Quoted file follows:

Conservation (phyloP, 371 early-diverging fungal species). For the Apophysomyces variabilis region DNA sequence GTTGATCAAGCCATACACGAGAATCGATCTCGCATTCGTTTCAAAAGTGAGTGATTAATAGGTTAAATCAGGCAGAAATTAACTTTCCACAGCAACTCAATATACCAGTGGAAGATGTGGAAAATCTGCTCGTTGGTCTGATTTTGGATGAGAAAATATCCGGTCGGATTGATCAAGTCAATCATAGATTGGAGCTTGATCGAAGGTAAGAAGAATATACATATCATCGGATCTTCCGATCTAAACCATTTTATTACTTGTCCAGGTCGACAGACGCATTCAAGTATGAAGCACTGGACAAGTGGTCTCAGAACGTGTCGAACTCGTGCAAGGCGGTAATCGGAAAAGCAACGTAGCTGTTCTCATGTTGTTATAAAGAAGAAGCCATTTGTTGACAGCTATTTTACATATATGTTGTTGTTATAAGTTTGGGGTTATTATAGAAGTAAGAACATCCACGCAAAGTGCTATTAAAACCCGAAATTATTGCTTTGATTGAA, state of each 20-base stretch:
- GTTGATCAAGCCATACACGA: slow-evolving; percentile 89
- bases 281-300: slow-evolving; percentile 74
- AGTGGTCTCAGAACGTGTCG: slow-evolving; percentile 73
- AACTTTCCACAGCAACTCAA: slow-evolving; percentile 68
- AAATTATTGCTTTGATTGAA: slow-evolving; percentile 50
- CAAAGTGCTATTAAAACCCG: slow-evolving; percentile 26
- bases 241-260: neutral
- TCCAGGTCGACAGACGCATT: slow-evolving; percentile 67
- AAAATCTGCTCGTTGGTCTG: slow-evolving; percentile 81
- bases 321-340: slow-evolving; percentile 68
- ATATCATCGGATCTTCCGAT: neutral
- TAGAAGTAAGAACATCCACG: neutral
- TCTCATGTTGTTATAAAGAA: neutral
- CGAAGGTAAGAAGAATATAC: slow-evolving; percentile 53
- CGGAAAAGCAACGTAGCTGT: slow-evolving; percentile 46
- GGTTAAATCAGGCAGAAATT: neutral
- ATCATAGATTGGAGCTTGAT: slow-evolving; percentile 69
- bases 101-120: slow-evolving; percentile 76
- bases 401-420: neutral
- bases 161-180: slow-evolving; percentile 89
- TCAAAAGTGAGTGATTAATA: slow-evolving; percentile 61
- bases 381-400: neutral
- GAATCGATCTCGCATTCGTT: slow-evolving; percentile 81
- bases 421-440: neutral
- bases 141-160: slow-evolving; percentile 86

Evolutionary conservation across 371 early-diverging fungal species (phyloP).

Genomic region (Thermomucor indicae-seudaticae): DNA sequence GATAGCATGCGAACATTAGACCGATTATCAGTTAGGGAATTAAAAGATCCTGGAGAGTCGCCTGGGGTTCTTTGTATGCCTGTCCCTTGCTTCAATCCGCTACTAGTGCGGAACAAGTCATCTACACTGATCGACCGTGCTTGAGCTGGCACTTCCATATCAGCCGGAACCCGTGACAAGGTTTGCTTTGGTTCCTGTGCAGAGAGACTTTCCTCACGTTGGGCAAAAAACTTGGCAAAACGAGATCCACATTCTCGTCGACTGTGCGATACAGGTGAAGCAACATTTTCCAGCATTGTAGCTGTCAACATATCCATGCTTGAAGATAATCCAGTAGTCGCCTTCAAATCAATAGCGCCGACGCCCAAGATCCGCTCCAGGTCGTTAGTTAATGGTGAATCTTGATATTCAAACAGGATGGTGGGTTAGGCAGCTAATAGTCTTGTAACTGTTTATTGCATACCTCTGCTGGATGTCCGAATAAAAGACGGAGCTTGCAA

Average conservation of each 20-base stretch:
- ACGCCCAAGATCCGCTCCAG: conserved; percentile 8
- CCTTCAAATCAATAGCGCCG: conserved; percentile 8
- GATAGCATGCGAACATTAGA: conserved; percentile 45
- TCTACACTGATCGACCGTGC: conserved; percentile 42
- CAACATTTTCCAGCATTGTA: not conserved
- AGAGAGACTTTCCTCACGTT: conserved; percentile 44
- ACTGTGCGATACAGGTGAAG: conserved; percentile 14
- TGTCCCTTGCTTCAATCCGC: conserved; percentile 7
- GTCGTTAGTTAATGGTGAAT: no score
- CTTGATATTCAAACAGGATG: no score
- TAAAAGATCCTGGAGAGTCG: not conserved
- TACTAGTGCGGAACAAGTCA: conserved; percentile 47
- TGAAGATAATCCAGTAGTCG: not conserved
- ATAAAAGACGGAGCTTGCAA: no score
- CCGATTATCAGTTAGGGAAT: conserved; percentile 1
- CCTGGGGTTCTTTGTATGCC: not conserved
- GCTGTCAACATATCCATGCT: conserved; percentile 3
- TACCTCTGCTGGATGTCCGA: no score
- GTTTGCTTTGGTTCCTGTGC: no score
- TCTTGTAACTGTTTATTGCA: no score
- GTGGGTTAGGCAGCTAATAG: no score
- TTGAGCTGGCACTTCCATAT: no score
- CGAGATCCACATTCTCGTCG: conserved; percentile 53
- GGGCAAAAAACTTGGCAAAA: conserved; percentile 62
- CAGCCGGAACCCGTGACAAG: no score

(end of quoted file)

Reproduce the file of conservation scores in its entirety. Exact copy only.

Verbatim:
Conservation (phyloP, 371 early-diverging fungal species). For the Apophysomyces variabilis region DNA sequence GTTGATCAAGCCATACACGAGAATCGATCTCGCATTCGTTTCAAAAGTGAGTGATTAATAGGTTAAATCAGGCAGAAATTAACTTTCCACAGCAACTCAATATACCAGTGGAAGATGTGGAAAATCTGCTCGTTGGTCTGATTTTGGATGAGAAAATATCCGGTCGGATTGATCAAGTCAATCATAGATTGGAGCTTGATCGAAGGTAAGAAGAATATACATATCATCGGATCTTCCGATCTAAACCATTTTATTACTTGTCCAGGTCGACAGACGCATTCAAGTATGAAGCACTGGACAAGTGGTCTCAGAACGTGTCGAACTCGTGCAAGGCGGTAATCGGAAAAGCAACGTAGCTGTTCTCATGTTGTTATAAAGAAGAAGCCATTTGTTGACAGCTATTTTACATATATGTTGTTGTTATAAGTTTGGGGTTATTATAGAAGTAAGAACATCCACGCAAAGTGCTATTAAAACCCGAAATTATTGCTTTGATTGAA, state of each 20-base stretch:
- GTTGATCAAGCCATACACGA: slow-evolving; percentile 89
- bases 281-300: slow-evolving; percentile 74
- AGTGGTCTCAGAACGTGTCG: slow-evolving; percentile 73
- AACTTTCCACAGCAACTCAA: slow-evolving; percentile 68
- AAATTATTGCTTTGATTGAA: slow-evolving; percentile 50
- CAAAGTGCTATTAAAACCCG: slow-evolving; percentile 26
- bases 241-260: neutral
- TCCAGGTCGACAGACGCATT: slow-evolving; percentile 67
- AAAATCTGCTCGTTGGTCTG: slow-evolving; percentile 81
- bases 321-340: slow-evolving; percentile 68
- ATATCATCGGATCTTCCGAT: neutral
- TAGAAGTAAGAACATCCACG: neutral
- TCTCATGTTGTTATAAAGAA: neutral
- CGAAGGTAAGAAGAATATAC: slow-evolving; percentile 53
- CGGAAAAGCAACGTAGCTGT: slow-evolving; percentile 46
- GGTTAAATCAGGCAGAAATT: neutral
- ATCATAGATTGGAGCTTGAT: slow-evolving; percentile 69
- bases 101-120: slow-evolving; percentile 76
- bases 401-420: neutral
- bases 161-180: slow-evolving; percentile 89
- TCAAAAGTGAGTGATTAATA: slow-evolving; percentile 61
- bases 381-400: neutral
- GAATCGATCTCGCATTCGTT: slow-evolving; percentile 81
- bases 421-440: neutral
- bases 141-160: slow-evolving; percentile 86

Evolutionary conservation across 371 early-diverging fungal species (phyloP).

Genomic region (Thermomucor indicae-seudaticae): DNA sequence GATAGCATGCGAACATTAGACCGATTATCAGTTAGGGAATTAAAAGATCCTGGAGAGTCGCCTGGGGTTCTTTGTATGCCTGTCCCTTGCTTCAATCCGCTACTAGTGCGGAACAAGTCATCTACACTGATCGACCGTGCTTGAGCTGGCACTTCCATATCAGCCGGAACCCGTGACAAGGTTTGCTTTGGTTCCTGTGCAGAGAGACTTTCCTCACGTTGGGCAAAAAACTTGGCAAAACGAGATCCACATTCTCGTCGACTGTGCGATACAGGTGAAGCAACATTTTCCAGCATTGTAGCTGTCAACATATCCATGCTTGAAGATAATCCAGTAGTCGCCTTCAAATCAATAGCGCCGACGCCCAAGATCCGCTCCAGGTCGTTAGTTAATGGTGAATCTTGATATTCAAACAGGATGGTGGGTTAGGCAGCTAATAGTCTTGTAACTGTTTATTGCATACCTCTGCTGGATGTCCGAATAAAAGACGGAGCTTGCAA

Average conservation of each 20-base stretch:
- ACGCCCAAGATCCGCTCCAG: conserved; percentile 8
- CCTTCAAATCAATAGCGCCG: conserved; percentile 8
- GATAGCATGCGAACATTAGA: conserved; percentile 45
- TCTACACTGATCGACCGTGC: conserved; percentile 42
- CAACATTTTCCAGCATTGTA: not conserved
- AGAGAGACTTTCCTCACGTT: conserved; percentile 44
- ACTGTGCGATACAGGTGAAG: conserved; percentile 14
- TGTCCCTTGCTTCAATCCGC: conserved; percentile 7
- GTCGTTAGTTAATGGTGAAT: no score
- CTTGATATTCAAACAGGATG: no score
- TAAAAGATCCTGGAGAGTCG: not conserved
- TACTAGTGCGGAACAAGTCA: conserved; percentile 47
- TGAAGATAATCCAGTAGTCG: not conserved
- ATAAAAGACGGAGCTTGCAA: no score
- CCGATTATCAGTTAGGGAAT: conserved; percentile 1
- CCTGGGGTTCTTTGTATGCC: not conserved
- GCTGTCAACATATCCATGCT: conserved; percentile 3
- TACCTCTGCTGGATGTCCGA: no score
- GTTTGCTTTGGTTCCTGTGC: no score
- TCTTGTAACTGTTTATTGCA: no score
- GTGGGTTAGGCAGCTAATAG: no score
- TTGAGCTGGCACTTCCATAT: no score
- CGAGATCCACATTCTCGTCG: conserved; percentile 53
- GGGCAAAAAACTTGGCAAAA: conserved; percentile 62
- CAGCCGGAACCCGTGACAAG: no score